I'm not sure Karasick's things don't carry certain conceits a little beyond the interesting point, into dogged dullness. It's important to see how a single idea (or trick) can be exploited, but to build a whole book or career out of a single idea can be absolutely boring.

For instance, Schuyler's The Fireproof Floors of Witley Court could have been extended into a sequence of perhaps 50 pages, with countless examples, but the point was made and further elaboration would have been repetitive.

Your appreciations are exuberant and positive.

I tend to winnow and exclude, in order to keep things simpler. That's a reductive tendency, and I fully acknowledge it. Often, I feel scattered and atomized, and need something straightforward and narrow to maintain focus.

Steven Fama said...

Hi Curtis,

First, thanks for the kind words about the post.

With regard to your comments about Karasick carrying the conceit too far, my paragraph in the post which mentions J.G. Ballard and Harry Crosby discusses the same thing, I think. And I get into it a little bit too in the section on the "menu" poem.

There is an opposing thought, though, in my mind. Maybe best encapsulated by William Blake's line,

"You never know what is enough unless you know what is more than enough"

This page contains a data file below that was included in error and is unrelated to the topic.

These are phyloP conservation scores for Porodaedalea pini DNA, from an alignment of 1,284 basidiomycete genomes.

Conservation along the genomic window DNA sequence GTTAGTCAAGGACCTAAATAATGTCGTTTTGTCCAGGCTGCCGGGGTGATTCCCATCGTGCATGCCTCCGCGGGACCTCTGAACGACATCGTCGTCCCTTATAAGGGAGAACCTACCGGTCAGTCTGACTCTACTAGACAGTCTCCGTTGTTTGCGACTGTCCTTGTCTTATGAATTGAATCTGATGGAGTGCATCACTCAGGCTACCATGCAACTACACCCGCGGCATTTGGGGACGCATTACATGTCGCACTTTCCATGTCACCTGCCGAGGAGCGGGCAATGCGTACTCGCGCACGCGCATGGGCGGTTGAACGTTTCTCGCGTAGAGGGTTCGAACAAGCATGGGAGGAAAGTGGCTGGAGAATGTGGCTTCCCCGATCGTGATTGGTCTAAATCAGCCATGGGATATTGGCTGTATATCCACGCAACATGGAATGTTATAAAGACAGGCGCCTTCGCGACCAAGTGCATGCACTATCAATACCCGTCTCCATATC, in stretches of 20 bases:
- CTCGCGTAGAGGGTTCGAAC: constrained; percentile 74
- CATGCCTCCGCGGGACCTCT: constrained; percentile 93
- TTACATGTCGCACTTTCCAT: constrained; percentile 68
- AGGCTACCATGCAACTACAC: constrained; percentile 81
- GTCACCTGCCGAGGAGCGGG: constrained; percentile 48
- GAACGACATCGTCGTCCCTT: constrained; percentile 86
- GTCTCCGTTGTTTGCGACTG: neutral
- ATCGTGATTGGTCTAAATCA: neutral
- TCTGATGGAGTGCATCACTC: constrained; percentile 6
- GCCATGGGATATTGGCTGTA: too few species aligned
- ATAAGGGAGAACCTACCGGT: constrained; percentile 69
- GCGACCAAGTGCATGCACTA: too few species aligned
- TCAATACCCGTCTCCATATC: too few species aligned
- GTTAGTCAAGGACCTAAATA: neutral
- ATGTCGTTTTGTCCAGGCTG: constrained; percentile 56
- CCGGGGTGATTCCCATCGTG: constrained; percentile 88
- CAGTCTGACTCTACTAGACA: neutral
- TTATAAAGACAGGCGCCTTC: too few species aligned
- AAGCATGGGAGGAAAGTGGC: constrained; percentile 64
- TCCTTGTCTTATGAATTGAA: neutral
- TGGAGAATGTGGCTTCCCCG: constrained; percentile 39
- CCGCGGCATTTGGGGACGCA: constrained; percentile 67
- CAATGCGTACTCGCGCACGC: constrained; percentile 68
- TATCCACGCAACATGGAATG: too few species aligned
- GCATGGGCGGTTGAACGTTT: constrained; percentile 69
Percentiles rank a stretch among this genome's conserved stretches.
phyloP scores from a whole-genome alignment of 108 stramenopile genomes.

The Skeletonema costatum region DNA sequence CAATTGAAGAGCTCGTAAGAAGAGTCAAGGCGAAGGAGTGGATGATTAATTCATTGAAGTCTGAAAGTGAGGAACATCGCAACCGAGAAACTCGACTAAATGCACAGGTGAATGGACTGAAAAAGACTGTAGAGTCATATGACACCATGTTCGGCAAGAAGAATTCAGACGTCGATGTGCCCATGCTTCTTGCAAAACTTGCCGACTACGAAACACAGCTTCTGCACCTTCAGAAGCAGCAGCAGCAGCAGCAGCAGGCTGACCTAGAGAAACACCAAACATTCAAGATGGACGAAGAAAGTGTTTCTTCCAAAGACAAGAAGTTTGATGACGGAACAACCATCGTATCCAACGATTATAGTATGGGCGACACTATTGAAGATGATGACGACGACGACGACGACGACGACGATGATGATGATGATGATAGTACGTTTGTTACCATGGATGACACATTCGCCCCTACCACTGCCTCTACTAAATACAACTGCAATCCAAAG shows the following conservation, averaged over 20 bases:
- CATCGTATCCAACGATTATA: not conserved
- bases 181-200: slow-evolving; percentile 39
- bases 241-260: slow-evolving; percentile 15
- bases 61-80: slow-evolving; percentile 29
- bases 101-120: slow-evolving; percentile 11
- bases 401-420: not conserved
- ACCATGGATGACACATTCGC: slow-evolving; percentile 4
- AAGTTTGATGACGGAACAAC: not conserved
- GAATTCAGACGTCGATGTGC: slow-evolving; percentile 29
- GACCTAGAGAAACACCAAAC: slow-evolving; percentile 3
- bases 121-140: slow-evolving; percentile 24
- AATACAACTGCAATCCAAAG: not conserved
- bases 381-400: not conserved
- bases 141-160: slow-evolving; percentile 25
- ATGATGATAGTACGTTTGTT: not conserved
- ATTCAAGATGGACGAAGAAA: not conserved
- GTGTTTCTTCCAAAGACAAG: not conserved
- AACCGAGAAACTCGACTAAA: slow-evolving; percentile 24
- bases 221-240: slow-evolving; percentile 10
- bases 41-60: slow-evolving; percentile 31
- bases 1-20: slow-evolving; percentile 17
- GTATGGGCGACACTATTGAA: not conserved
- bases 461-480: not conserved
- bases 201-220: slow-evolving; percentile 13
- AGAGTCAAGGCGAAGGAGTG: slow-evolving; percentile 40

as well as his line,

"Exuberance is beauty"

and more enigmatic perhaps,

"Enough! or Too much."

and most directly,

"The road of excess leads to the palace of wisdom."

These Blakean suggestions often seem as cardinal principles for me. I give a wide berth to too much, excess, more than enough, especially when couple with exuberance.

But then again, I did write in the main post about the examples of Ballard and Harry Crosby, etc., who greatly limited their use of a model.

P.S. I have read about, but not actually read, Schuyler's The Fireproof Floors . . . . That book, it appears, is truly rare.

Curtis Faville said...

Schuyler's Witley Court poems were published in one of those trade books--Hymn to Life or The Morning of the Poem (or was it The Home Book)? Anyway, you don't need the limited edition to read it.

It was also published first in The Paris Review.

mairead said...

I agree that Adeena would come out to play. I don't know, if I were Steve and Curtis's mom, that I would let my boys play with her! Adeena plays with dangerous materials. She wears such pretty dresses you'd never guess it though! Until you think.

Steven Fama said...

Hi Mairéad,

Thanks for the comment, and your mom-instincts I think are pretty good here (even though I "know" Adeena K. only through the poetry, and a few e-mails since this post went up)!

I also take your comment as a kind of constructive criticism, suggesting that I could have done more to show that Karasick's play ain't just simple fun. Re-reading my post, I'd agree with that. Particularly for example the Osama poem / video. There's a wicked poke to the eye in that one, I do believe, a caustic splash to cultural norms and the like. It's not just (to quote what I wrote in the post) "goofy."